PBS “Bombshell” on Active Funds: How Not to Get Slaughtered by Fees

by JT McGee

In January, PBS ran a piece on the scam that is mutual funds in your 401k. The 401K is notorious for offering terrible investment choices that are laden with high fees. In all reality, it’s the easiest method of preying on the uninformed, the dumb, and the people who lack the sense to care about what they invest in.

Of course, a left-wing, Wall Street hating blog repeated the same story again, and it’s making its way around news aggregators online because its populism perfected: anti-Wall Street and on the topic of retirement.

The 401k lends itself to greedy management companies. For most uniformed investors, a 401K is intimidating, opaque, and clearly lacking any competition. Thus, they’re a fee trap for management companies because savers who use a 401k are a captive audience.

Even still, the 401k can be a valuable tool. It is a bankruptcy/litigation bombproof wealth shelter, after all.

Here’s how not to get slaughtered by fees

Step 1: Only pay for active management that has a history of generating above-market rates of return. I know this is controversial, but yes, I am one of the few who believe that active management can be worth paying for. For instance, I happily put some of my sister’s 401k in a small cap value fund that was actively managed because it was the only way to build out her portfolio with reasonable exposure to that style. Plus, the management team has a strict adherence to value principles, and I’m a fan of the home team. Let’s go, value investors!

Step 2: Only invest in styles that are worth a hoot. What’s the worst performing fund style in history? Large cap growth. What’s the best performing fund style? Small cap value. The future is highly unlikely to deviate from history. Think about it conceptually. Large cap growth stocks are huge companies with expectations to grow faster than the overall market. Small cap value stocks are tiny companies expected to grow very slowly. Wall Street typically overpays for growth and underestimates value. Hence, large companies expected to grow quickly tend to be the worst values. Small cap value stocks tend to grow, with zero expectations for growth.

Let me pull up a chart:

It’s not even close. Large cap growth basically means “stocks that are pricey and large based on very rosy future expectations that may or may not prove true.” Small cap value basically means “stocks that are cheap and small based on less than rosy future expectations.”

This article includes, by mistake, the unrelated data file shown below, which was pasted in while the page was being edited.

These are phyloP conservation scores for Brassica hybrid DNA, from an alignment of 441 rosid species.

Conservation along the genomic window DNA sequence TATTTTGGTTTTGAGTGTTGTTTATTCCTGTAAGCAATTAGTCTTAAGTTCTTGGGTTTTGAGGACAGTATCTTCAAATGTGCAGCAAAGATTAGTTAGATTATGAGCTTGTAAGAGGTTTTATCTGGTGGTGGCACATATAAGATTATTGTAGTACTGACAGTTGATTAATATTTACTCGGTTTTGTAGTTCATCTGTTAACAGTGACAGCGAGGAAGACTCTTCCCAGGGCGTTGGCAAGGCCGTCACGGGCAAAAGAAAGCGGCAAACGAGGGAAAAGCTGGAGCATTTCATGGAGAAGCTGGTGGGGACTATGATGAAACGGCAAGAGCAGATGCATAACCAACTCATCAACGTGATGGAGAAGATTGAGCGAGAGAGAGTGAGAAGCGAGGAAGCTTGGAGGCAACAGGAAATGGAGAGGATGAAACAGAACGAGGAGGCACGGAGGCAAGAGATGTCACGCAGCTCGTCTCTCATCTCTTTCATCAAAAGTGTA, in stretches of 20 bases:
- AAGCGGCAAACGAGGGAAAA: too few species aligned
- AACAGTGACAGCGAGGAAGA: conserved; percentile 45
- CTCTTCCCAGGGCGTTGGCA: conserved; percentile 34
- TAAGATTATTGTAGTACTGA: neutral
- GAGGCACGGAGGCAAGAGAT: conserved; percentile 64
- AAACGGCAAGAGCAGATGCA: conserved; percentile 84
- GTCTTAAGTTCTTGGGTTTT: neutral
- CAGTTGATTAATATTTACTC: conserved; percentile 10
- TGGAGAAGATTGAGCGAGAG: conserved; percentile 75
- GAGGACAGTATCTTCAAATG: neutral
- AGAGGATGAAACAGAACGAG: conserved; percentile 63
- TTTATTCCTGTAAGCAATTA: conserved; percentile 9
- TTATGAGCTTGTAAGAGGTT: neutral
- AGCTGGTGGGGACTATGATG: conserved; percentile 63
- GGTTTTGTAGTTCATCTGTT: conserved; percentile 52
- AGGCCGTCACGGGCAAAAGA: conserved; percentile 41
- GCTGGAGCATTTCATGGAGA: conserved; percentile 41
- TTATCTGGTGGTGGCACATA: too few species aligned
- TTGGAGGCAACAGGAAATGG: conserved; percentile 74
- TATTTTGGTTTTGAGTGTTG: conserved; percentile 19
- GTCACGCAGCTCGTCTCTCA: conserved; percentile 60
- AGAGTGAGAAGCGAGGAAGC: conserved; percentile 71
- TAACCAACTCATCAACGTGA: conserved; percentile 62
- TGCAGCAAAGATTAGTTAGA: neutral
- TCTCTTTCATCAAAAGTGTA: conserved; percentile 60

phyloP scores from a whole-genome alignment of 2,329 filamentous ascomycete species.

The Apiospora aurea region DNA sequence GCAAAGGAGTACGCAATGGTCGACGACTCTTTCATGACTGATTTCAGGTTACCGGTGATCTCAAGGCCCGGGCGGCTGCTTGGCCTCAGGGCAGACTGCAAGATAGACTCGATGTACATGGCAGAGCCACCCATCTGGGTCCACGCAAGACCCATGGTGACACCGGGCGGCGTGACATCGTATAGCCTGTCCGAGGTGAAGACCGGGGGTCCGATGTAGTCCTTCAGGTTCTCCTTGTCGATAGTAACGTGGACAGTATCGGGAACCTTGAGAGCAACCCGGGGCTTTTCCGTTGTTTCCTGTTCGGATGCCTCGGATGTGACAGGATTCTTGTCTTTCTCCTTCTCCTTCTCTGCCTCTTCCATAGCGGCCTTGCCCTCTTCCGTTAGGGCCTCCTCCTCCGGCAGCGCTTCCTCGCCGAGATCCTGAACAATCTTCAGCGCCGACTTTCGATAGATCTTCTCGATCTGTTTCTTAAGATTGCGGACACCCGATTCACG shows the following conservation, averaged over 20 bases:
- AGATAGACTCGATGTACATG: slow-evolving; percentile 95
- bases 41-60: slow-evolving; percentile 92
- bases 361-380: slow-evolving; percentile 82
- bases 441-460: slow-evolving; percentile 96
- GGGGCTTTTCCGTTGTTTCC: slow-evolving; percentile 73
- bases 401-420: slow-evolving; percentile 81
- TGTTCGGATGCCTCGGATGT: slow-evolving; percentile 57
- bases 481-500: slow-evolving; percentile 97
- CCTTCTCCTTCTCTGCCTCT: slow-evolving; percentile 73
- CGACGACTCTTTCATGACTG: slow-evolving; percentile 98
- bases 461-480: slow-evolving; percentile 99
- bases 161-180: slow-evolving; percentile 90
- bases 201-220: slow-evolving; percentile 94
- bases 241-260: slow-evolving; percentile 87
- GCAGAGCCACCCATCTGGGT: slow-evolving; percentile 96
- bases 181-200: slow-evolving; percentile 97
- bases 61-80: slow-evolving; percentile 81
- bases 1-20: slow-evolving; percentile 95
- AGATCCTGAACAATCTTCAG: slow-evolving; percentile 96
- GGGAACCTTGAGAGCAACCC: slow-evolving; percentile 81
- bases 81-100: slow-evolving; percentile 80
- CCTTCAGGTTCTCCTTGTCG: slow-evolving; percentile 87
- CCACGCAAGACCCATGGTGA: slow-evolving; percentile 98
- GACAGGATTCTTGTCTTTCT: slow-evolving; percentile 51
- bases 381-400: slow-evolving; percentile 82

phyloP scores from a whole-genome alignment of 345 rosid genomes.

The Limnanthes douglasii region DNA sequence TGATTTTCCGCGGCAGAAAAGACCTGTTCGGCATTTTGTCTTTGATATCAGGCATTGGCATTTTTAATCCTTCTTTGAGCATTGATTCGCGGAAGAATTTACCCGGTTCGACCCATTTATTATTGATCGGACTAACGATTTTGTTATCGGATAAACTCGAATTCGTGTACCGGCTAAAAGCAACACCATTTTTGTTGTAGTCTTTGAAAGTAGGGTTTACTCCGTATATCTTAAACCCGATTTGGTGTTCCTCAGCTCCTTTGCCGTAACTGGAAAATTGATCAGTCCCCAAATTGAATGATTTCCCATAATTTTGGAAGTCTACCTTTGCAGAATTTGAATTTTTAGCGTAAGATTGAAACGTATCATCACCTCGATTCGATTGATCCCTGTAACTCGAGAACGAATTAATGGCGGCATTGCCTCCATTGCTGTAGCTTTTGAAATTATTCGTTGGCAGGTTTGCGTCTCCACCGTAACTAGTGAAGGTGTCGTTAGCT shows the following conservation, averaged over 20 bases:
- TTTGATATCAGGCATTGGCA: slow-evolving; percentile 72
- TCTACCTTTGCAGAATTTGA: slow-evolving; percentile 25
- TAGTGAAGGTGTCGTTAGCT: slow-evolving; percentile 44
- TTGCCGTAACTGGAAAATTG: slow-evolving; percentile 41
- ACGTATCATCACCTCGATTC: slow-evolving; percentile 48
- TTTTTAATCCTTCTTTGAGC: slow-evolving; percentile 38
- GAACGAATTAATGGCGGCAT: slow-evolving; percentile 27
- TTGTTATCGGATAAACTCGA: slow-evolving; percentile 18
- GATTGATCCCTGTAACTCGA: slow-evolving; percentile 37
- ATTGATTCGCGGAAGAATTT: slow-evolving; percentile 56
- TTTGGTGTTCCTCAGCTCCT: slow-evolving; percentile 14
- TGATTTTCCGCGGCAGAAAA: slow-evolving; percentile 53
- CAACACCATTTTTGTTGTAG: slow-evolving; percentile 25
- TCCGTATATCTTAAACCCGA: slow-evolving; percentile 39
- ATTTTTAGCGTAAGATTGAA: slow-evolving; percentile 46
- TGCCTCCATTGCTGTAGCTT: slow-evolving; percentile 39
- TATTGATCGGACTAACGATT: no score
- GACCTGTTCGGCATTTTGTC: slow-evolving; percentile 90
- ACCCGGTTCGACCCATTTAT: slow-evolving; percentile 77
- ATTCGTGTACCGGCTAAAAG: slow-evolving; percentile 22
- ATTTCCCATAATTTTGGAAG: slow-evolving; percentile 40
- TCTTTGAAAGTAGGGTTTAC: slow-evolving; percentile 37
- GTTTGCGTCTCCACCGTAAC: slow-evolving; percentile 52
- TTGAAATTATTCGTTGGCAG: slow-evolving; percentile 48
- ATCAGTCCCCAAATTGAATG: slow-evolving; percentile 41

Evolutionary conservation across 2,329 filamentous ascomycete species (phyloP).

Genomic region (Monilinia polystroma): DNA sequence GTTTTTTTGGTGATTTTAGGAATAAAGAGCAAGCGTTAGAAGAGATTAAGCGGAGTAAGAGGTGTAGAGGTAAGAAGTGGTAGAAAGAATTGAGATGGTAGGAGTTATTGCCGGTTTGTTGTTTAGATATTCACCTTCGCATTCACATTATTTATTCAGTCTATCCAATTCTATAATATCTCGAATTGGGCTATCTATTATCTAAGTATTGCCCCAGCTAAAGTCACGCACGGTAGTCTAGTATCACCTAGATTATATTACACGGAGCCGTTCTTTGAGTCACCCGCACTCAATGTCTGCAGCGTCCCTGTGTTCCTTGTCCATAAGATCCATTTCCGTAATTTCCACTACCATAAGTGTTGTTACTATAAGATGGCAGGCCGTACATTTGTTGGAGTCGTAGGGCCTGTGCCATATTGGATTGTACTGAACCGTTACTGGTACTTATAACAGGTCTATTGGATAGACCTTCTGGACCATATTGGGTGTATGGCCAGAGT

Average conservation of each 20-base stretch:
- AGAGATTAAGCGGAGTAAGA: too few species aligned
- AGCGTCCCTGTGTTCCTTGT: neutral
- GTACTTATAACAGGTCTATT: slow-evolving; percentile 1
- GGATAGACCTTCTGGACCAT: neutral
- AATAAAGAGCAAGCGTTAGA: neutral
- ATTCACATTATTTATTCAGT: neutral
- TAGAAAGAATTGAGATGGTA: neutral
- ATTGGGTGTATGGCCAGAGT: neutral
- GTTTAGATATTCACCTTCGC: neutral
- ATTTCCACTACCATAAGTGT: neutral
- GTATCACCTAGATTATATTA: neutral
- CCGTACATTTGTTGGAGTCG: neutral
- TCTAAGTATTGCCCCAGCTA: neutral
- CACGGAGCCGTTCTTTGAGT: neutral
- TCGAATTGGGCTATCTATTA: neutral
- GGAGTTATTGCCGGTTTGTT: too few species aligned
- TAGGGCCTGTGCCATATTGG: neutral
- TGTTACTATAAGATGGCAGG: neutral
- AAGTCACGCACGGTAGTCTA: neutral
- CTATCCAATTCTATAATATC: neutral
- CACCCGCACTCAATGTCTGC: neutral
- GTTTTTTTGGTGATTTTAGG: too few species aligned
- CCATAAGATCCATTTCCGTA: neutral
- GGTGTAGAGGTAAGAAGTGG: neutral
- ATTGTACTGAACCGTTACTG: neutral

Step 3: Use a brokerage window. Roughly a quarter of all 401k plans have something called a “brokerage window,” whereby you can forego the sponsor’s offerings and select your own stocks, ETFs, and mutual funds. If you have a brokerage window, USE IT. It will be pricey for each trade, but in the long run, the cost savings from saved fees is more than worth it. I’d set it up so that each pay period I were automatically invested in a no-load fund (at the time of purchase or sale) and then each quarter, dump the fund and move the proceeds into a chosen ETF, say SPY – the S&P 500 SDPR.

If you do the above, you can mostly mitigate the effects of higher fees on a 401k. Take the match and the bankruptcy/litigation shelter for what it’s worth. After that, balance your 401k with an IRA, where you can choose what you want with 100% freedom to pick anything, anywhere, at any time.

Wall Street doesn’t have to take your money if you play smart!

{ 6 comments… read them below or add one }

krantcents April 25, 2013 at 14:58

I took the brokerage direction last year to avoid the high fees. The clincher was a % fee. As my my portfolio grew I paid a higher fee. This was with one of the lower cost funds. Unbelievable! I now have my funds shifted to the brokerage side and it costs me a flat $12 a year!


101 Centavos April 26, 2013 at 05:17

This narrative is going to take a while to gel. In the end, little guy is going to be rescued from the clutches of those greedy SOBs in Wall Street, and offered a “safe” annuity backed by the full faith and credit of the US Government. Whenever that happens, who knows… in the long run, we’re all dead, right?


PK April 26, 2013 at 10:28

Got to love those brokerage windows – I didn’t know about it until I saw it in the plan documents.

To that, you should add – ‘When you leave a job, transfer to an IRA’. Then you can do your crazy 72ts and buy things sans management fees.


Evan April 29, 2013 at 14:50

Where did you find it in your plan documents? I have never heard of this idea but VERY excited.


JT McGee May 1, 2013 at 14:20

Call up your 401K sponsor, they should be able to give you information on a brokerage window. Alternatively, you could talk to HR, but they’d probably give you 1,000 pages, of which only 1 pertains to the window.

My sister didn’t have a brokerage window option, but we definitely checked.


Evan May 2, 2013 at 09:12

Boo just checked I guess I am in the 75% of plans that do not have the brokerage window option


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